Talk at University of Melbourne
Capacity Building and Community Strengthening Forum.
Andy Blunden 13 July 2004
Social Solidarity vs Social Capital
- The idea of “social capital” has penetrated public policy debate to a remarkable extent, hasn’t it? It is an extremely problematic idea, though, and needs to be subject to critique. Public policy does need a concept to shed light into the relation between economics and social life outside of the economy, so the emergence of even such a problematic term as “social capital” should be welcomed. It provides an arena in which the social arrangements which exclude millions of people from economic and political life can be contested.
- There is a big misunderstanding however hampering this discussion. Those who are critiquing “social capital” are generally saying that “social capital” is an unclear concept, a concept which simply fails to adequately structure research into the relation between economic and non-economic life. On the other side, those who use the term don’t seem to be bothered about the concept at all. It is used in a kind of nominalist way to point to non-economic resources inhering in social relations, and attacks on the concept are seen as either semantic pettiness, or an unwarranted discounting of the importance of non-economic social life.
- I don’t want to take up your time with a critique of “social capital” as a concept, something which is very easy to do, but usually fails to impress those who are happy to use the term to express whatever they want it to express. Instead, I want to focus on suggesting an alternative concept which, in my view, offers greater prospect of elucidating the relation between economic and non-economic social life and how people are excluded.
- Rather than relying on my own philosophical lights in Hegel and Marx and cultural-historical activity theory, I want to mediate my suggestion through the ideas of Amartya Sen. Sen is someone who rightly has significant standing in the policy debate around poverty and development. Despite clear commonalities between Sen’s own work and the domain covered by “social capital,” Sen is also an opponent of “social capital” theory. His opposition is two-fold: firstly, he is opposed to treating human life as instrumental, and secondly he regards the concept as unclear. But that need not concern us here.
- Sen presents himself and his ideas in the form of policy advice to government, but he would be more true to himself, I think, as a spokesperson for social movements. What results from this ambiguity in Sen’s social position, is an internal contradiction within Sen’s thinking. I entirely reject the utilitarian framework in which Sen has chosen to locate the concept which is at the centre of his work — but it is a concept which is of immense value. Most of you here will be familiar with Sen’s ideas. I will express it in terms of a series of five concepts each of which moves a step closer to an adequate notion of what it is that people need in order to overcome poverty and exclusion.
- First is wealth in its conventional economic sense, commodities or value; second is functioning, the specific activities in which a person is engaged, using the wealth at their disposal to make a worthwhile life, and third is “capability,” the set of functionings from which a person has the freedom to choose. But Sen goes further than this relatively well-known concept of “capability.”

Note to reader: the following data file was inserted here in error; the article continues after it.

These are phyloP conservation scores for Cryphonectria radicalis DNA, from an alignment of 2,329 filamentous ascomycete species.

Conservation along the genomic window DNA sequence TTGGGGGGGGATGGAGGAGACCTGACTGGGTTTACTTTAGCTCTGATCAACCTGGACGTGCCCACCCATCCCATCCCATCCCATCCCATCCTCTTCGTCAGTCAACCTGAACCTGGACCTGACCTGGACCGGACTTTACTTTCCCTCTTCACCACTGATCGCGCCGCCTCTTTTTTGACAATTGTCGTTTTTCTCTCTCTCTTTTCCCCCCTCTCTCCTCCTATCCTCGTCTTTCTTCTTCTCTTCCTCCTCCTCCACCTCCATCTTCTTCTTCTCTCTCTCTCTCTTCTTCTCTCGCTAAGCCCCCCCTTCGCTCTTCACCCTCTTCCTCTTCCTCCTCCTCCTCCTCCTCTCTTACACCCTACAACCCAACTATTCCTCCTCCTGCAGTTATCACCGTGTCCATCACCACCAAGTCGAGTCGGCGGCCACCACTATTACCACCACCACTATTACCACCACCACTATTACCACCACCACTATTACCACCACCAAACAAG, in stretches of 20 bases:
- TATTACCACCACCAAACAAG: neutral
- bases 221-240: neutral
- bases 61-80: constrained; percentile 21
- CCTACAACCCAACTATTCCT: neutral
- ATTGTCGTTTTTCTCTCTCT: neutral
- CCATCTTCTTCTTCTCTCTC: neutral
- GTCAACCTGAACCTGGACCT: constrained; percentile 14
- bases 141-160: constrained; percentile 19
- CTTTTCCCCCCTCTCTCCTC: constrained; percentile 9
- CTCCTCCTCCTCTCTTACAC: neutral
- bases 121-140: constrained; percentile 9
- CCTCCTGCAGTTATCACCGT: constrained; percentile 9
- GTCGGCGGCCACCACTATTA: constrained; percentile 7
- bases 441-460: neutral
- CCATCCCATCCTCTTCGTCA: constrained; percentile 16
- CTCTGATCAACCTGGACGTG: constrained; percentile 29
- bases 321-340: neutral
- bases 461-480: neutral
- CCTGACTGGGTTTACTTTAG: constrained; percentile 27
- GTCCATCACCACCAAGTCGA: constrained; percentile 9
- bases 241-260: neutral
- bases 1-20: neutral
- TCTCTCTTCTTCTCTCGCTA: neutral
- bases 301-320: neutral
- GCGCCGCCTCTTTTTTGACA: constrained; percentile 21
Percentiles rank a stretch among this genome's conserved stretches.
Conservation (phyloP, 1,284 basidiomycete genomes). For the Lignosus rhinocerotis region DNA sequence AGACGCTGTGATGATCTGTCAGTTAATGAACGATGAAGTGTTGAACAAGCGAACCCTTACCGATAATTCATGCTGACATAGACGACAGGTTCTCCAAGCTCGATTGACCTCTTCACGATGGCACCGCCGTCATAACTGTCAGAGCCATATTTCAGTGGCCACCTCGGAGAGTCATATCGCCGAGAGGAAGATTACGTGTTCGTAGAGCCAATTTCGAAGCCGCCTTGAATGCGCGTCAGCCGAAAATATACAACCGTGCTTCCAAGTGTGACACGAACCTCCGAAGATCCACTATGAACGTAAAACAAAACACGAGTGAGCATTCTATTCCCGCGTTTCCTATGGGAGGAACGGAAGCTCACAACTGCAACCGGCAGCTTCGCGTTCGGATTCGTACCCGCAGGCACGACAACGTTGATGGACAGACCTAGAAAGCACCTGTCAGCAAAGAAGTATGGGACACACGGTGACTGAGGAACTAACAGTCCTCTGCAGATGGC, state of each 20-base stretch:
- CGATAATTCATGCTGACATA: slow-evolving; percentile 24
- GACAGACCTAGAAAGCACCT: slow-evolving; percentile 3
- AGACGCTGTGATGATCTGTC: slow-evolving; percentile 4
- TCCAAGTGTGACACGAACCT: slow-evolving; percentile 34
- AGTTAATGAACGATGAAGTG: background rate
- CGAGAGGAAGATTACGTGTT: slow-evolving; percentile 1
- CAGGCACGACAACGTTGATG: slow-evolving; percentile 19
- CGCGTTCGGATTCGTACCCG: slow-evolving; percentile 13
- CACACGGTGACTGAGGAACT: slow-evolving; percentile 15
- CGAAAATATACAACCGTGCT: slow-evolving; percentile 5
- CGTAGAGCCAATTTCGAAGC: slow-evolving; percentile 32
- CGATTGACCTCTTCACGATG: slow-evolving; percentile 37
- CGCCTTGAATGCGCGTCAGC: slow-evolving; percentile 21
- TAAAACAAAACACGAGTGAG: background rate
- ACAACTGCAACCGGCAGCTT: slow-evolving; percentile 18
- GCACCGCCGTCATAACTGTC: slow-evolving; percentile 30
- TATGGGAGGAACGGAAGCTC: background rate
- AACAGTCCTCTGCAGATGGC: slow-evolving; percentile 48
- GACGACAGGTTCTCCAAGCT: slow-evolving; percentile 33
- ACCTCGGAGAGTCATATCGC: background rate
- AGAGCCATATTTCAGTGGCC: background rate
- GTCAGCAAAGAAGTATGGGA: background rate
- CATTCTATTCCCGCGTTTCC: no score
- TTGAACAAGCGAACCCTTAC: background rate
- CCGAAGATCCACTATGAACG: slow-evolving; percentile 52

- The fourth level of determination is “voice,” the say a person has in determining not only their own functioning, but in determining the capabilities which the society will make available to them. And fifthly, reflecting the fact that recognition as an equal participant in the social and political life of a society still leaves the person trapped within a dominant paradigm which for example, may include misrecognition of their personality and unjust constraints on their activity, Sen introduces the term “critical voice.”
- What people need to overcome poverty and exclusion is “critical voice.” Within the Hegelian system, which is my own analytical framework of choice, this is called “subjectivity.” The problem with Sen, in my opinion, is that Sen tries to develop this idea within a political-economic, utilitarian framework, which in its very essence objectifies the human condition; it is a fundamentally incompatible theoretical framework for the concept of critical voice. Nevertheless, like Bourdieu, Sen is attempting to incorporate a concept of recognition, so important for understanding modernity, within a distribution theoretic, and in this sense, comes up against the same problems as the social capitalists.
- The problem, as I see it, is this: what is the appropriate theoretical framework for understanding the distribution and structure of subjectivity — or “critical voice” — within a market-dominated society? How can the millions of people excluded from economic life, denied self-determination and the resources needed for a worthwhile life, critique those social arrangements by means of which they have been excluded?
- Briefly, the approach of social capital is this: firstly, social relations are conceived of quantitatively. But quantitative abstraction is a valid theoretical operation only to the extent that it mirrors some process of quantification in social reality. Economic science, for example, is possible only because the economy is just such an objective process of quantification, performed by the market in acts of exchange. But it is now clear that, in Putnam’s words, “social capital is stubbornly resistant to quantification,” because it reflects no such objective process of quantification.
- At a second stage then, social capital was conceived of as having different types, being “multi-dimensional,” as expressed in the dichotomies: bonding vs. bridging, vertical vs. horizontal, other-regarding vs. self-regarding, formal vs. informal, good vs. bad and so on. Instead of adding 10 dollars worth of bridging social capital to 10 dollars worth of bonding social capital to make a total of 20 dollars worth of social capital the problem is redefined in terms of a balance of two different kinds of social capital.